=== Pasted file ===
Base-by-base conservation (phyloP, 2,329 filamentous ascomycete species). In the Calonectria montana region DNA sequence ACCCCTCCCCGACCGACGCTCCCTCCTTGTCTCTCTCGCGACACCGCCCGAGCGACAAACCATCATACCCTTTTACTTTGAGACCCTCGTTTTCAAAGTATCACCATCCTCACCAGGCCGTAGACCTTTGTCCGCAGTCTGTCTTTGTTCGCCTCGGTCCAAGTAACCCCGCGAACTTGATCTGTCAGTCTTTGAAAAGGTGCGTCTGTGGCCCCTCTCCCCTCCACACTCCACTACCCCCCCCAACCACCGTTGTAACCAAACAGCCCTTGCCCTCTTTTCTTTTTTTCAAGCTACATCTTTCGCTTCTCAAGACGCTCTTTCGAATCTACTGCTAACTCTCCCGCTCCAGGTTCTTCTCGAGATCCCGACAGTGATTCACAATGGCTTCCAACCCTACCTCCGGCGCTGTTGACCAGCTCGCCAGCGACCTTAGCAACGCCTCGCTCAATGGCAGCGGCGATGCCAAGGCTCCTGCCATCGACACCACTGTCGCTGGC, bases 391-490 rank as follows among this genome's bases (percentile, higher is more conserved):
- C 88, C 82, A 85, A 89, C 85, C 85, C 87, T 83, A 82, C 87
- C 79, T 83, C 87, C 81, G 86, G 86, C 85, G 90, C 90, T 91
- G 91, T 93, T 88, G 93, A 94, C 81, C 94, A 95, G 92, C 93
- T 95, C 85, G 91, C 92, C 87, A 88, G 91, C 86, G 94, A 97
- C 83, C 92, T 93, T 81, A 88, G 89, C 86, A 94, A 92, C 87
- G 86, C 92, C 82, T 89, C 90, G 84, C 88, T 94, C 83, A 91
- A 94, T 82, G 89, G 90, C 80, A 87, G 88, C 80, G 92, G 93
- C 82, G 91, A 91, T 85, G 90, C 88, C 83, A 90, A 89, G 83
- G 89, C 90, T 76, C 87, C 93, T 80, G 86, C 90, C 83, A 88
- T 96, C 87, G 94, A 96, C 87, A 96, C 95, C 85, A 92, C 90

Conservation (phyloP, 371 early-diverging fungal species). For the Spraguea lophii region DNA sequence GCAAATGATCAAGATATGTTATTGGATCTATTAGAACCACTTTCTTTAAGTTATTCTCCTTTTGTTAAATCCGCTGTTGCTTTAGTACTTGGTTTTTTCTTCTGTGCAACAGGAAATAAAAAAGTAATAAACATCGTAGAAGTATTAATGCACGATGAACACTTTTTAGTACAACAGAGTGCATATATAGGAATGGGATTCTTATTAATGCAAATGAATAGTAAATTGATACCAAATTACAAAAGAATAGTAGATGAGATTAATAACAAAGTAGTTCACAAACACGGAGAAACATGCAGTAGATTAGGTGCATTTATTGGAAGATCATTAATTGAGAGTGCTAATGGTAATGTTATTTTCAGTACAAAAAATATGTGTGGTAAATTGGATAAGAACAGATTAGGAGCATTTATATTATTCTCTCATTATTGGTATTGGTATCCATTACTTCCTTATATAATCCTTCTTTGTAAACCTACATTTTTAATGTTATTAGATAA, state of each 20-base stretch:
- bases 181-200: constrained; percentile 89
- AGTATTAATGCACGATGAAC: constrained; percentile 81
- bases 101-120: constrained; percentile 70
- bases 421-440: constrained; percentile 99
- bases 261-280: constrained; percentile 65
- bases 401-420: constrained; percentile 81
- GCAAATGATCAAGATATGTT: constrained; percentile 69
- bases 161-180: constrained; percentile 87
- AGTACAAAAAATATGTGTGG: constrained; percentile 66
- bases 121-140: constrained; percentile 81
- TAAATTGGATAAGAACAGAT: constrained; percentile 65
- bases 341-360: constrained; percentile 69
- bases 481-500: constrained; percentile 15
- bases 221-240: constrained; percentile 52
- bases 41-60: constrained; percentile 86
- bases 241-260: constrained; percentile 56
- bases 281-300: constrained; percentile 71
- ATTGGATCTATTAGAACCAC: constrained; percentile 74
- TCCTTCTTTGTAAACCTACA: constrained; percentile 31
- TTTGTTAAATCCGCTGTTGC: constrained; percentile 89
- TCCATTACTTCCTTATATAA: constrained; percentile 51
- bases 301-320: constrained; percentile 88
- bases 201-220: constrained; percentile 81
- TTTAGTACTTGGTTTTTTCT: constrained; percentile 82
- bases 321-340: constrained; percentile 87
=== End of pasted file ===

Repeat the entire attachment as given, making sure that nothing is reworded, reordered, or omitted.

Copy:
Base-by-base conservation (phyloP, 2,329 filamentous ascomycete species). In the Calonectria montana region DNA sequence ACCCCTCCCCGACCGACGCTCCCTCCTTGTCTCTCTCGCGACACCGCCCGAGCGACAAACCATCATACCCTTTTACTTTGAGACCCTCGTTTTCAAAGTATCACCATCCTCACCAGGCCGTAGACCTTTGTCCGCAGTCTGTCTTTGTTCGCCTCGGTCCAAGTAACCCCGCGAACTTGATCTGTCAGTCTTTGAAAAGGTGCGTCTGTGGCCCCTCTCCCCTCCACACTCCACTACCCCCCCCAACCACCGTTGTAACCAAACAGCCCTTGCCCTCTTTTCTTTTTTTCAAGCTACATCTTTCGCTTCTCAAGACGCTCTTTCGAATCTACTGCTAACTCTCCCGCTCCAGGTTCTTCTCGAGATCCCGACAGTGATTCACAATGGCTTCCAACCCTACCTCCGGCGCTGTTGACCAGCTCGCCAGCGACCTTAGCAACGCCTCGCTCAATGGCAGCGGCGATGCCAAGGCTCCTGCCATCGACACCACTGTCGCTGGC, bases 391-490 rank as follows among this genome's bases (percentile, higher is more conserved):
- C 88, C 82, A 85, A 89, C 85, C 85, C 87, T 83, A 82, C 87
- C 79, T 83, C 87, C 81, G 86, G 86, C 85, G 90, C 90, T 91
- G 91, T 93, T 88, G 93, A 94, C 81, C 94, A 95, G 92, C 93
- T 95, C 85, G 91, C 92, C 87, A 88, G 91, C 86, G 94, A 97
- C 83, C 92, T 93, T 81, A 88, G 89, C 86, A 94, A 92, C 87
- G 86, C 92, C 82, T 89, C 90, G 84, C 88, T 94, C 83, A 91
- A 94, T 82, G 89, G 90, C 80, A 87, G 88, C 80, G 92, G 93
- C 82, G 91, A 91, T 85, G 90, C 88, C 83, A 90, A 89, G 83
- G 89, C 90, T 76, C 87, C 93, T 80, G 86, C 90, C 83, A 88
- T 96, C 87, G 94, A 96, C 87, A 96, C 95, C 85, A 92, C 90

Conservation (phyloP, 371 early-diverging fungal species). For the Spraguea lophii region DNA sequence GCAAATGATCAAGATATGTTATTGGATCTATTAGAACCACTTTCTTTAAGTTATTCTCCTTTTGTTAAATCCGCTGTTGCTTTAGTACTTGGTTTTTTCTTCTGTGCAACAGGAAATAAAAAAGTAATAAACATCGTAGAAGTATTAATGCACGATGAACACTTTTTAGTACAACAGAGTGCATATATAGGAATGGGATTCTTATTAATGCAAATGAATAGTAAATTGATACCAAATTACAAAAGAATAGTAGATGAGATTAATAACAAAGTAGTTCACAAACACGGAGAAACATGCAGTAGATTAGGTGCATTTATTGGAAGATCATTAATTGAGAGTGCTAATGGTAATGTTATTTTCAGTACAAAAAATATGTGTGGTAAATTGGATAAGAACAGATTAGGAGCATTTATATTATTCTCTCATTATTGGTATTGGTATCCATTACTTCCTTATATAATCCTTCTTTGTAAACCTACATTTTTAATGTTATTAGATAA, state of each 20-base stretch:
- bases 181-200: constrained; percentile 89
- AGTATTAATGCACGATGAAC: constrained; percentile 81
- bases 101-120: constrained; percentile 70
- bases 421-440: constrained; percentile 99
- bases 261-280: constrained; percentile 65
- bases 401-420: constrained; percentile 81
- GCAAATGATCAAGATATGTT: constrained; percentile 69
- bases 161-180: constrained; percentile 87
- AGTACAAAAAATATGTGTGG: constrained; percentile 66
- bases 121-140: constrained; percentile 81
- TAAATTGGATAAGAACAGAT: constrained; percentile 65
- bases 341-360: constrained; percentile 69
- bases 481-500: constrained; percentile 15
- bases 221-240: constrained; percentile 52
- bases 41-60: constrained; percentile 86
- bases 241-260: constrained; percentile 56
- bases 281-300: constrained; percentile 71
- ATTGGATCTATTAGAACCAC: constrained; percentile 74
- TCCTTCTTTGTAAACCTACA: constrained; percentile 31
- TTTGTTAAATCCGCTGTTGC: constrained; percentile 89
- TCCATTACTTCCTTATATAA: constrained; percentile 51
- bases 301-320: constrained; percentile 88
- bases 201-220: constrained; percentile 81
- TTTAGTACTTGGTTTTTTCT: constrained; percentile 82
- bases 321-340: constrained; percentile 87